The number of confirmed coronavirus cases continues to climb, but Maine people have reason to be hopeful.

At a time when social distancing is the best way to stop the spread of a disease for which there is no vaccine, we are seeing evidence that many Mainers are taking their responsibility seriously.

Although it’s impossible to know exactly how many people are following the guidelines, there is some data from local governments, the Maine Department of Transportation and cellphone service providers to suggest that a significant number are doing their parts.

That’s important. According to modeling by the state Center for Disease Control and Prevention, small differences in how committed people are to social distancing affect the rate at which the virus is transmitted. The difference between low compliance and high compliance in Maine could be thousands of infections and hundreds of deaths.

The state government has taken a number of steps to move us on the right track. By executive order, Gov. Mills shut down bars and restaurants, non-essential public-facing businesses and public gatherings in a series of executive orders. Large employers in both the public and private sectors have sent workers home. And essential service providers, like grocery stores, have taken steps to ensure people can access them as safely as possible.

As individuals, we have all been asked to step up, stay home whenever possible and minimize our contact with people who might infect us or who we might infect if we are carrying the virus without knowing it. Slowing the spread of coronavirus requires both a group effort and individual discipline.

Where is the proof that it’s working? It’s not in the number of new cases, which has doubled in just over a week. Without access to more testing capacity, we can only guess the actual number of cases, but we have to assume that it is larger, maybe even much larger, than what has been officially reported.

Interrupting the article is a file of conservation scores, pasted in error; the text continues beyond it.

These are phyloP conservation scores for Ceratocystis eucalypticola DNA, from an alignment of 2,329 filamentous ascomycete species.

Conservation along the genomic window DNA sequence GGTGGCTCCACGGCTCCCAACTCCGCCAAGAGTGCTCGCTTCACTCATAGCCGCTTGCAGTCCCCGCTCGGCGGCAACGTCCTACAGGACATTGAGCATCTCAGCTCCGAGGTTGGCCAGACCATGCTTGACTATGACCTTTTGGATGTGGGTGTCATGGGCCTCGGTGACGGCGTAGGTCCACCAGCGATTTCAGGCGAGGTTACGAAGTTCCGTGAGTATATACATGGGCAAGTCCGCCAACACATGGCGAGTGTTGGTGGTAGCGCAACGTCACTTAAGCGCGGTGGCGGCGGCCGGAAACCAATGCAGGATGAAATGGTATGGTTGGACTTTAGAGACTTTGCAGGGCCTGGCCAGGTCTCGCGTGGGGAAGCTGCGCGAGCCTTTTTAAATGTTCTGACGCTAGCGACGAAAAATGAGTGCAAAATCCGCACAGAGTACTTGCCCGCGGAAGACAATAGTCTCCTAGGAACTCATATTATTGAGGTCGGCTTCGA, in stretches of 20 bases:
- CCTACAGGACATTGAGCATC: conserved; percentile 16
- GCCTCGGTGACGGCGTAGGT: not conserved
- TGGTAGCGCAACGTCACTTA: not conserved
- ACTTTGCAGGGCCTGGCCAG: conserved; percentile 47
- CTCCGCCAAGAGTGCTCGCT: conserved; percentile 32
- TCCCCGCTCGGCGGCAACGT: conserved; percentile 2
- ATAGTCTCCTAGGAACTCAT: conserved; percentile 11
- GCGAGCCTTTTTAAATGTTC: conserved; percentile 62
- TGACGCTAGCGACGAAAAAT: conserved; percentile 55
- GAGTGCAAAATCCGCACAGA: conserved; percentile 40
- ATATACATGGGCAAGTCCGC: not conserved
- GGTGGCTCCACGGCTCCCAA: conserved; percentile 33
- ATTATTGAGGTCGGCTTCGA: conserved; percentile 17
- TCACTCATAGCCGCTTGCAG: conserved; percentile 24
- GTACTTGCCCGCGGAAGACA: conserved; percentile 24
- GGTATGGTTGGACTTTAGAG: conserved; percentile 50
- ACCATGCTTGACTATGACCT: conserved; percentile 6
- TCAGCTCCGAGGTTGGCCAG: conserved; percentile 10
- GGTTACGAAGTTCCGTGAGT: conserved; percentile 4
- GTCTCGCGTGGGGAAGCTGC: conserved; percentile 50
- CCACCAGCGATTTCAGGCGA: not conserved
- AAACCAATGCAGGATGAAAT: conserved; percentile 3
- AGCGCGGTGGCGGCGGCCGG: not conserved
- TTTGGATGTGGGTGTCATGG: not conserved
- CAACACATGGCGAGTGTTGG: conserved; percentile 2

But there are some signs that people are doing the things we need to do to slow the spread.

The DOT recorded a 20 percent drop in traffic volume around the state between Wednesday and Thursday of last week, when the statewide stay-at-home order went into effect. More detailed information has come from Google, which tracks users of its Maps application. The company reports a decline of up to 50 percent in trips taken in Maine, particularly in Cumberland County. Verizon estimates a similar drop in traffic volume, based on their records of where people used their cellphones.

In Portland, there have been other signs that people are not doing business as usual. Revenues collected from parking meters have collapsed, and so have fees collected at the city’s airport. Concord Coach, the interstate bus company, has suspended its service during the crisis.

None of these signals that the end of the COVID-19 outbreak is in sight, but they do offer a glimmer of hope.

Social distancing remains the only thing that can slow the exponential spread of the virus, and the evidence suggests that Maine people are doing it. That’s good news. If Mainers can keep at it, we may see even better news in the weeks ahead.

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